The Indian economy is taking fast strides towards attaining higher growth. But such growth cannot be achieved without factoring in the demands from the agrarian sector, which employs around 50% of the
country’s population. The country’s economy has reaped the benefits of the green revolution and extensive land reforms in certain states. Yet, there is a growing need to re-focus on the agrarian sector.
BE’s Saptarshi Deb spoke to farmers from the Subharatnapur village situated in the Gopalnagar 2 Gram Panchayat, Bongoan subdivision, North 24 Parganas, West Bengal.
Agricultural Land – 1 Bigha
I try to ensure two to three crops every year. In spite of that, there are hardly any margins. I am mostly into vegetable farming because it is less capital intensive as compared to paddy cultivation which requires constant irrigation and labour. The cost of agricultural labour is constantly increasing. Small and medium farmers are finding it increasingly difficult to afford agricultural labour. But we cannot do with external labour inputs. On an average, we need to invest around `20,000 to cultivate potatoes on one bigha of land and in a good year we would earn a profit of around `2000 for our efforts. This year, I had sowed pointed gourds. But they have been afflicted. I do not think the yield would be significant. Agriculturists like me are fast taking to other avenues. I have started a poultry farm to sustain myself. Many others, who have large land holdings, are converting part of their agricultural land into timber plantations. The only problem is that it is time consuming and though the return is assured, the gestation time is often more than 10 years.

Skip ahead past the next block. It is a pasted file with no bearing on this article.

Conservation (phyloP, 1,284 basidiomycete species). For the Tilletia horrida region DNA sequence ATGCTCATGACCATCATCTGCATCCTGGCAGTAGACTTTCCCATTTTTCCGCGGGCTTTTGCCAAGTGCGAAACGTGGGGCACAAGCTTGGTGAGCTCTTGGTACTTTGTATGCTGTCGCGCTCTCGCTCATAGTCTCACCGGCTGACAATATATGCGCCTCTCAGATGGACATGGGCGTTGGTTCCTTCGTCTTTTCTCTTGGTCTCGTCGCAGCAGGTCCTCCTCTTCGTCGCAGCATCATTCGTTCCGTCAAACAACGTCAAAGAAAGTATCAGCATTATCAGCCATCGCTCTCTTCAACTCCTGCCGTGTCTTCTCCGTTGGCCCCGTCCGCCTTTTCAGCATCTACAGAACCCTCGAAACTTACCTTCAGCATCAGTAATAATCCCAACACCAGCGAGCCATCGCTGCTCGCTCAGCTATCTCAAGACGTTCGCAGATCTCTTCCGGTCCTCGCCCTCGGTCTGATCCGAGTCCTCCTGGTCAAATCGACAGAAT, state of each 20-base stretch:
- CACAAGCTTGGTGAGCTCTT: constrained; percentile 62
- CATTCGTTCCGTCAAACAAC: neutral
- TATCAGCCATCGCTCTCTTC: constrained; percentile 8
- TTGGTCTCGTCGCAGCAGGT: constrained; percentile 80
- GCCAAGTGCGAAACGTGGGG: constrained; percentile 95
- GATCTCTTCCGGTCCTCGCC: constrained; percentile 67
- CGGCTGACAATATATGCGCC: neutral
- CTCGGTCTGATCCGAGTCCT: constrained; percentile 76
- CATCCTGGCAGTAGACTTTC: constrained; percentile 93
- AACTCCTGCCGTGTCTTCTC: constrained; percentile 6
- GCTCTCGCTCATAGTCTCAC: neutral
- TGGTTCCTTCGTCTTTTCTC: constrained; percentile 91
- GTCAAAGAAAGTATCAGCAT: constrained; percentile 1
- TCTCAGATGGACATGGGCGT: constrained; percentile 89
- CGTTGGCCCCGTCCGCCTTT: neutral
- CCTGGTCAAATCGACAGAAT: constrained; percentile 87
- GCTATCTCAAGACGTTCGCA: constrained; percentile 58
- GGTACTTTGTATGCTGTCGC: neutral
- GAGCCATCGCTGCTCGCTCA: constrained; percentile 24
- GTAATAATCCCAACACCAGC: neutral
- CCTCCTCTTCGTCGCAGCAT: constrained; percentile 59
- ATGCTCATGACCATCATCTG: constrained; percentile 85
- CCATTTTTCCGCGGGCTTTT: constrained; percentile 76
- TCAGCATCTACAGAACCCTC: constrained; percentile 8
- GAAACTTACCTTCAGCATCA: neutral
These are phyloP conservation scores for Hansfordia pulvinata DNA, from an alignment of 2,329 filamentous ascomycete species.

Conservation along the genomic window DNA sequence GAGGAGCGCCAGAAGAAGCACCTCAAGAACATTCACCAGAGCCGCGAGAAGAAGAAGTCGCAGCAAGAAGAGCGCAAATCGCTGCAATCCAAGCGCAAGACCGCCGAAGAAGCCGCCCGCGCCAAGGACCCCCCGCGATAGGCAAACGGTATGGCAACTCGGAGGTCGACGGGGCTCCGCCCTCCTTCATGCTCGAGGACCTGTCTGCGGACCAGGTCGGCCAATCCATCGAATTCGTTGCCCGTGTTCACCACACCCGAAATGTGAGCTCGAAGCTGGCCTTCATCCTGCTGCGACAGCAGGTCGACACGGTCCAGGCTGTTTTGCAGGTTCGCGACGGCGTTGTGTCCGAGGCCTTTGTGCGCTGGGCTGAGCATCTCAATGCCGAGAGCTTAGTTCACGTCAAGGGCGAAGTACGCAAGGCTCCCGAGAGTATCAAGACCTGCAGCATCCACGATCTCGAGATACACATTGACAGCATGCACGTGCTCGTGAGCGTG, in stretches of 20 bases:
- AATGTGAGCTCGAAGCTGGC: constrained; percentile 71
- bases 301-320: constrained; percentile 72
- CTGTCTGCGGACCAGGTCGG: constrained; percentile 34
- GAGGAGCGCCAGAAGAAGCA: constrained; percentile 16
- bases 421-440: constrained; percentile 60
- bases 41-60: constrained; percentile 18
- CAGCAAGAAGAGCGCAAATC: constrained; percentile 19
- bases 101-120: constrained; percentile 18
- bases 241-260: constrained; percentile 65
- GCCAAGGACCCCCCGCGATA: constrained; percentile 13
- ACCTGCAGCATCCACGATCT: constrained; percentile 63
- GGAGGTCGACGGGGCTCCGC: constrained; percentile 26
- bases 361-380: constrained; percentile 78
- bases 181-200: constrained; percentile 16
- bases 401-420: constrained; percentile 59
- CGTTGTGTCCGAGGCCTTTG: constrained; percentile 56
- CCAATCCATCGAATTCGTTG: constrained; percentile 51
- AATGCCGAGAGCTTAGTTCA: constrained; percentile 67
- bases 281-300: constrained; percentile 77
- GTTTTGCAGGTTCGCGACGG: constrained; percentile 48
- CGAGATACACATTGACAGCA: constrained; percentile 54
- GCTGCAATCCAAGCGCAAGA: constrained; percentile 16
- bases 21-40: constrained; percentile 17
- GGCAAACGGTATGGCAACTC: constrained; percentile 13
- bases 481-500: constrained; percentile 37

Agricultural Land – 2 Bighas
This whole region was famous for jute cultivation. Now you would hardly see any farmer into jute cultivation because of its labour intensive nature. Most of the farmers of this region have shifted to vegetable farming. The most pertinent problem faced by us is the regular price fluctuations in the agricultural wholesale markets. The prices change almost daily and are based on the supply reaching the market on that day. We have no storage facility and cannot afford to hold on to our agricultural produce for the prices to turn favourable. It is the wholesalers who buy from us who have access to the nearby cold storage. I think it would have been a good, if agriculturalists could have directly reached the retail market. That would have ensured high margins for us. But a small farmer cannot afford to spare the time that is required to reach the retail market. He has to depend on the fluctuating wholesalers to buy his produce on their decided prices.
Agricultural Land - 12 Bighas
Agriculturists like us cannot see any substantial profit in agriculture. The prices of agricultural products have remained more or less the same over the years. But the costs of agricultural inputs have multiplied. For example, urea was `3/kg few years ago. It is now `7/kg. The costs of pesticides have also increased. The constant price fluctuations in the wholesale market only add to our woes. We have no guarantee that a good crop would ensure a good margin. Often, a good harvest gluts the market and prices fall. That is a reason that so many of the farmers are cultivating so many different types of crops and vegetables. A mechanism to control the wholesale prices will help the sector.
Many of us are also diversifying into other sectors. I have invested in a fishery on my agricultural land. Some governmental support on agricultural inputs like fertilisers and pesticides may prove beneficial for us. Institutional credit is not widely available for agriculturists
in our region.